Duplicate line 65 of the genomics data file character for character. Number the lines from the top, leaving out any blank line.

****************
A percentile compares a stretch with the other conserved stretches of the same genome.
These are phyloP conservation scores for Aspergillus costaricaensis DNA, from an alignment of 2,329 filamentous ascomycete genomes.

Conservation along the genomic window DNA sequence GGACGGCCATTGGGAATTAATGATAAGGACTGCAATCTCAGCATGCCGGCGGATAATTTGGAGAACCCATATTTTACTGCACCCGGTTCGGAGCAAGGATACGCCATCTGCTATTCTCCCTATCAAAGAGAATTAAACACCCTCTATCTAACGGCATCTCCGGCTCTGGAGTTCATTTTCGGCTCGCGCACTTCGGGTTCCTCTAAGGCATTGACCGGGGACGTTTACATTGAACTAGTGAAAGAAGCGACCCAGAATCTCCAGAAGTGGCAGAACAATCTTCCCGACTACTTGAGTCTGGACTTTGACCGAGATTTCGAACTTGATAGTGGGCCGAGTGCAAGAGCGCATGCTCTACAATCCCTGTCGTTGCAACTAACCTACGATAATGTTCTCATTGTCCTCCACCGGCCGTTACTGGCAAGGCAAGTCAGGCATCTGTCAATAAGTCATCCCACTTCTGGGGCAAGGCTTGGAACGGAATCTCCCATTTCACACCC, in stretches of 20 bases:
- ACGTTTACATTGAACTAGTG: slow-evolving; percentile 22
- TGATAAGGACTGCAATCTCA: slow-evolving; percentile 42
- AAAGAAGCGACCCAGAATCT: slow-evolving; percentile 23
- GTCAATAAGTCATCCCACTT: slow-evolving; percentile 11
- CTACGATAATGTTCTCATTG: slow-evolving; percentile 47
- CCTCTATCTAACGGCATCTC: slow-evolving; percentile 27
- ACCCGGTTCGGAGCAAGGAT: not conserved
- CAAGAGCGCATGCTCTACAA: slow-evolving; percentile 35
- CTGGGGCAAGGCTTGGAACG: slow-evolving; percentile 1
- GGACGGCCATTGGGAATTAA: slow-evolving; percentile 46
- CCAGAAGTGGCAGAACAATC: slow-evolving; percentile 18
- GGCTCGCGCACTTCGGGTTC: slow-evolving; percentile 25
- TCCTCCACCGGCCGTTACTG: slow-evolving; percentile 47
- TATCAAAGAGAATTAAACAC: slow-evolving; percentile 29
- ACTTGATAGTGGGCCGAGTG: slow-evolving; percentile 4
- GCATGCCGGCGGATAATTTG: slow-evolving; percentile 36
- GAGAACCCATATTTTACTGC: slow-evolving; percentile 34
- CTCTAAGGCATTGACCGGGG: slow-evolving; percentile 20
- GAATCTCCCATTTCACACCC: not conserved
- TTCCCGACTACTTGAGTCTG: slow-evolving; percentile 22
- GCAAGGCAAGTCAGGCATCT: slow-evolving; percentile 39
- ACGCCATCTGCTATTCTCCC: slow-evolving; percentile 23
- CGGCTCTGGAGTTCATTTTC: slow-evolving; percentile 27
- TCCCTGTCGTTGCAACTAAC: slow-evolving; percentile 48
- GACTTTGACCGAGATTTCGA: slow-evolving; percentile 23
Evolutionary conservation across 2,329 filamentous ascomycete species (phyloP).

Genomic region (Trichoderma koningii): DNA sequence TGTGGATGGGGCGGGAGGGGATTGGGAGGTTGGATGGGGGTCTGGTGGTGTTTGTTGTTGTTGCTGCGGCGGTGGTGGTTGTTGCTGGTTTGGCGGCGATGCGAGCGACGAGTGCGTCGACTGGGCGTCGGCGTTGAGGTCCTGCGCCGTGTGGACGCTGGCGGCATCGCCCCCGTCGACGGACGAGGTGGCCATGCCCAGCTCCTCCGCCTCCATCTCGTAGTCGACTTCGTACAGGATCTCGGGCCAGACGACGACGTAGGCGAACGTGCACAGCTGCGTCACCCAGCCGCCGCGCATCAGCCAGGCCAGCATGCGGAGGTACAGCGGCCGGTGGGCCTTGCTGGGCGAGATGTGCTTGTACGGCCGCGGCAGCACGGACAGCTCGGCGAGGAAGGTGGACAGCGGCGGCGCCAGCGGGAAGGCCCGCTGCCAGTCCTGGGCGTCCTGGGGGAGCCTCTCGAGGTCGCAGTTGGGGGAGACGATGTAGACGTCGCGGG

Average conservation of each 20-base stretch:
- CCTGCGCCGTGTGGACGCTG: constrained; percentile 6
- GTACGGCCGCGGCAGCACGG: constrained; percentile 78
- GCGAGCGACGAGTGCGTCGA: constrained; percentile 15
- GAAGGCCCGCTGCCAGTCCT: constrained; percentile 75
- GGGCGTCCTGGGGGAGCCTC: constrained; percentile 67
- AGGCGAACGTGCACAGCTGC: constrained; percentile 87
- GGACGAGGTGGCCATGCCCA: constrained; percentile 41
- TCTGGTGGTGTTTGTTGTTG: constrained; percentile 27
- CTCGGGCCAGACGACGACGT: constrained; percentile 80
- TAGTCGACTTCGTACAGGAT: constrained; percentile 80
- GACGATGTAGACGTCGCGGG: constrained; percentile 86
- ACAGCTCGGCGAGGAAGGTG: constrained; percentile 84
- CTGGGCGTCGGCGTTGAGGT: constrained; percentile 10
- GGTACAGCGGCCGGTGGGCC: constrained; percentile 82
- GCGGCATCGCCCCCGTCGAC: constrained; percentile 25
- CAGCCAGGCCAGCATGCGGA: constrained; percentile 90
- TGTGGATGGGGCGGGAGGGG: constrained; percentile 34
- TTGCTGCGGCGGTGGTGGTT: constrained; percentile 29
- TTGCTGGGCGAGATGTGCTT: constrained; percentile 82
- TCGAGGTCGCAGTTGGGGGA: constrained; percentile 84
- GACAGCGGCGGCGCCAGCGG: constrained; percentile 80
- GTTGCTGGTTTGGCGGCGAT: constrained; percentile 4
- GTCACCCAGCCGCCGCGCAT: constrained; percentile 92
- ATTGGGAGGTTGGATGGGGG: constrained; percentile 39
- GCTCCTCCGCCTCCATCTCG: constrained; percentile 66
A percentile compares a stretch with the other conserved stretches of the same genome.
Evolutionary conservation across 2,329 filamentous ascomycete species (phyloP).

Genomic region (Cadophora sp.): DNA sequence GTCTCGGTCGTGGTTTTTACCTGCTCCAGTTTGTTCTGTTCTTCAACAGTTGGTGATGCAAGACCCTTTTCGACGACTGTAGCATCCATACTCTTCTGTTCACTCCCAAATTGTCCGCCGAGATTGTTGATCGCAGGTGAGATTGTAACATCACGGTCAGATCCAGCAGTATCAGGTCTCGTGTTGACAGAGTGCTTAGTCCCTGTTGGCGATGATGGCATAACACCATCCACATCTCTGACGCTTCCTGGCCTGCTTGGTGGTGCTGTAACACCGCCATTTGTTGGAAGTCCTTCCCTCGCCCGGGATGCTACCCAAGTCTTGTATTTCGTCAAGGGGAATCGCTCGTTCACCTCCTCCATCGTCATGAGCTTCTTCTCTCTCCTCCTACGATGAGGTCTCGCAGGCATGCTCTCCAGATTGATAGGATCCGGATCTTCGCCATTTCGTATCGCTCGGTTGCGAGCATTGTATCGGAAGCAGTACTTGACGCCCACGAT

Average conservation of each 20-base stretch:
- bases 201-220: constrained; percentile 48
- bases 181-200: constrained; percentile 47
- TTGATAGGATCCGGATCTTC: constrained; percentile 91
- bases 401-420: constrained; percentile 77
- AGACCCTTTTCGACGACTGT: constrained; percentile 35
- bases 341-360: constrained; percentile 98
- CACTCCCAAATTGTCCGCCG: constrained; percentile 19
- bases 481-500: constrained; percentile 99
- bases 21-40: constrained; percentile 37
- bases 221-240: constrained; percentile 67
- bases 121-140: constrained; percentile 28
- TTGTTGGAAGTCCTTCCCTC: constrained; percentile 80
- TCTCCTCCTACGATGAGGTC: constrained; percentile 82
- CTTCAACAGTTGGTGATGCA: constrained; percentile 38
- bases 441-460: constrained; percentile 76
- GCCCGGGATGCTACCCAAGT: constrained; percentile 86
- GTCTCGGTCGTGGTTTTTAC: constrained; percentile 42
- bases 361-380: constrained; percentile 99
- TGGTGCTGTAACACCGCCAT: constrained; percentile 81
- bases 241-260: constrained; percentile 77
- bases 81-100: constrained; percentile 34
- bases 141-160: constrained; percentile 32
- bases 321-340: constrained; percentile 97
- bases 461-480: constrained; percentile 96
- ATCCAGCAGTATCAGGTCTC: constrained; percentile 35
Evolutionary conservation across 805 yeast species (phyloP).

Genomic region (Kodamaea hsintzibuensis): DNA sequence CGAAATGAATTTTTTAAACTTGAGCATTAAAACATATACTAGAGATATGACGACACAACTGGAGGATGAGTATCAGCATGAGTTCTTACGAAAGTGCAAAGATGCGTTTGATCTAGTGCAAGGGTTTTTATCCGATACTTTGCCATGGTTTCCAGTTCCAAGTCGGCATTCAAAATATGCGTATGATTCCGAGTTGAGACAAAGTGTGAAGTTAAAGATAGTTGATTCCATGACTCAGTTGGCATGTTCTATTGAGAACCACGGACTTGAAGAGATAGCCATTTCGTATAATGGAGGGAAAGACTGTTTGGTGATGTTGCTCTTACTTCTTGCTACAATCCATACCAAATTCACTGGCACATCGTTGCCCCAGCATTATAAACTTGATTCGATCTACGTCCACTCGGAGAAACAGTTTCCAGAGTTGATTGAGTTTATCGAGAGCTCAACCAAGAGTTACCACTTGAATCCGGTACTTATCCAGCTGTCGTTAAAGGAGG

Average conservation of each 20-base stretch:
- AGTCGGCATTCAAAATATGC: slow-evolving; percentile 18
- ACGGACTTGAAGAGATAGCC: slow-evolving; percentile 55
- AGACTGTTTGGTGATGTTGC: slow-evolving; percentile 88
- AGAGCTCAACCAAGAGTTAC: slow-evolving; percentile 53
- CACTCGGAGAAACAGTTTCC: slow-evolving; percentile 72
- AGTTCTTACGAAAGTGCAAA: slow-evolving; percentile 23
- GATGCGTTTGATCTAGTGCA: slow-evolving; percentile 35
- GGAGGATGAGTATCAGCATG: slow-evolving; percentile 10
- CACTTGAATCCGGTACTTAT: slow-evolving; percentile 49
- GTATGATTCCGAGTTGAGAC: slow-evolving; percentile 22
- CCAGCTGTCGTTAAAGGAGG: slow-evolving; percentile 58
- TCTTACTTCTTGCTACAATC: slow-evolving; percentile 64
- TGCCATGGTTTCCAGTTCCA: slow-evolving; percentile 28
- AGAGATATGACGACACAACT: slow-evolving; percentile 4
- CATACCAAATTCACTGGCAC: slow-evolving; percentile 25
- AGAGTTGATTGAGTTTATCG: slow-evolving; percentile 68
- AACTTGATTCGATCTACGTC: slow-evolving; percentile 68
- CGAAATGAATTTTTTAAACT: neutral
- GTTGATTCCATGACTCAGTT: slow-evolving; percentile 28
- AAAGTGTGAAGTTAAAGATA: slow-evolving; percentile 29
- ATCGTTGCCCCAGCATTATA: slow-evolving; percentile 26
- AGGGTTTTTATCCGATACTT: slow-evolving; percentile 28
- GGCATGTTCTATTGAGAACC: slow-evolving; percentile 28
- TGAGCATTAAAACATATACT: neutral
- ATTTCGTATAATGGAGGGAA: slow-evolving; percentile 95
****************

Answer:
- AGACCCTTTTCGACGACTGT: constrained; percentile 35